Somebody had to flip the switch, pull the trigger, throw the canister, aim and fire, probably several somebodies. And it wasn’t on a computer screen that they did the pointing and clicking, there was nothing antiseptic about it. People employed by the American government fired tear gas at refugees seeking asylum in the United States including women and children, small children, children in diapers.
So who are these somebodies who have worked it out in their heads that tear-gassing refugees is personally morally acceptable because that ultimately is what we’re talking about – what is personally morally acceptable. They probably had time to consider it ahead of time. It is unlikely that the decision was a spur of the moment one, the tear gas had been ordered a while ago and, I’m betting, there had been plenty of tear gas drills to make sure everything went smoothly, without a hitch, except for the part where ace photographers were able to catch refugees’ trauma in real time.
The trap is thinking that the people who did the tear-gassing are freaks. This is what I used to think about the Nazis who ran the concentration camps, dropped the Zyklon-B in the gas chambers, rousted people from their homes, made them dig their own graves, and shot them one by one. I figured that Hitler’s crew had figured out how to find all the country’s screwed-up sadistic characters, put special outfits on them, and let them loose to torture and murder.
But it wasn’t like that. Each of those Nazis was somebody’s baby, each grew up to be somebody who looked like everybody else, and then became somebody who could bayonet a baby in his mother’s arms. They weren’t freaks, they were just everyday Joes that grew up and took root in a hothouse of hatred and white supremacy.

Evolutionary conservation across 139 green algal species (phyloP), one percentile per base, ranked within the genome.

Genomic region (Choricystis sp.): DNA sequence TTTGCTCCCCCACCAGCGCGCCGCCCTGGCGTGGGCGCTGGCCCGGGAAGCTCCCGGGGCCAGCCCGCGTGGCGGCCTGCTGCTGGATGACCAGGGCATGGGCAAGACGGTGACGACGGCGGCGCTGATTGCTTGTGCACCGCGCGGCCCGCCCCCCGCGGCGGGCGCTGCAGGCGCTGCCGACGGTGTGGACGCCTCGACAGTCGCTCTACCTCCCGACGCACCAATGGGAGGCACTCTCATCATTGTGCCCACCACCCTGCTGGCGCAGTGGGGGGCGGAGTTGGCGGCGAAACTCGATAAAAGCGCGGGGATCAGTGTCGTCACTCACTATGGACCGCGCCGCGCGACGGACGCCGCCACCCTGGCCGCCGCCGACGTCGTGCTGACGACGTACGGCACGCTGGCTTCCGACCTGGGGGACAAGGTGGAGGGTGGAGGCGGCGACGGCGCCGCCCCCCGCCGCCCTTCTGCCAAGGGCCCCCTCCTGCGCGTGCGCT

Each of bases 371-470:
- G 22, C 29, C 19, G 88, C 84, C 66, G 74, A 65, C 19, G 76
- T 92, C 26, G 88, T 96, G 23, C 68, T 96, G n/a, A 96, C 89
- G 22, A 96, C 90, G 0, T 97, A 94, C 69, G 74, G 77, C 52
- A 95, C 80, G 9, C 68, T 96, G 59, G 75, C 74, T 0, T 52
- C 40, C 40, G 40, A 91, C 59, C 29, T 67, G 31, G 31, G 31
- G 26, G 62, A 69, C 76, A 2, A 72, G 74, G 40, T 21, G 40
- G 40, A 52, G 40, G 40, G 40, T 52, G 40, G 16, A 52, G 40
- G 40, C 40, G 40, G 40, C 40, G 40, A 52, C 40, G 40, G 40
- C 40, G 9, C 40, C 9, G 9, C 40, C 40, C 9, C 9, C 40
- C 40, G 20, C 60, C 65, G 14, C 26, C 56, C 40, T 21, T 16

They were just following orders.
The Americans at the border who tear-gassed refugees were just following orders. We don’t know if there were one or two or twenty who said “no, I’m not doing this.” There might have been. We do know that there were enough willing to do it that it got done. And those Americans went home to their families, helped their kids with their homework, and went to sleep in their beds while families at the border were still struggling to breathe.
It’s really unfathomable until you think about it.
Vicious, horrible things are the meat of America along with its beauty, its freedom, and its dream. We indulge our pride and patriotism while pushing institutionalized cruelty – historical and current – to the back of our very big American closet. We have the potential is what I’m saying, we’ve proven that. We are not so very far from the bayoneting Nazi because, remember, they weren’t freaks. Each was somebody’s baby.
What would have happened at the border if every single person had said no to using tear gas? What if the designated tear-gas shooters saw the desperate people coming toward them and just said, “Nope. Not doing it.” Did they think it but not have the courage to act? Or did they not think it? Neither bodes well for us as a country.
Maybe what is needed is more visible moral courage. Like the 27 Methodists singing Amazing Grace who surrounded an ICE van to protect an immigrant from deportation. The pastor said to police, “We understand this is your job, but we need you to understand that as a matter of conviction we cannot move, and you will have to arrest us.” (The Hill, 11/26/18)
Let’s lift up the Methodists and be like them. Let’s stand and sing Amazing Grace instead of lobbing tear gas at babies. Let’s beat back our bad selves and our lazy, scared, silent selves and start singing as loud as we can. Nobody will do this for us. We have to do it, even if we don’t know the words. All together and really loud.
99 New refers to a writing challenge; this is 72/99 consecutive blog posts.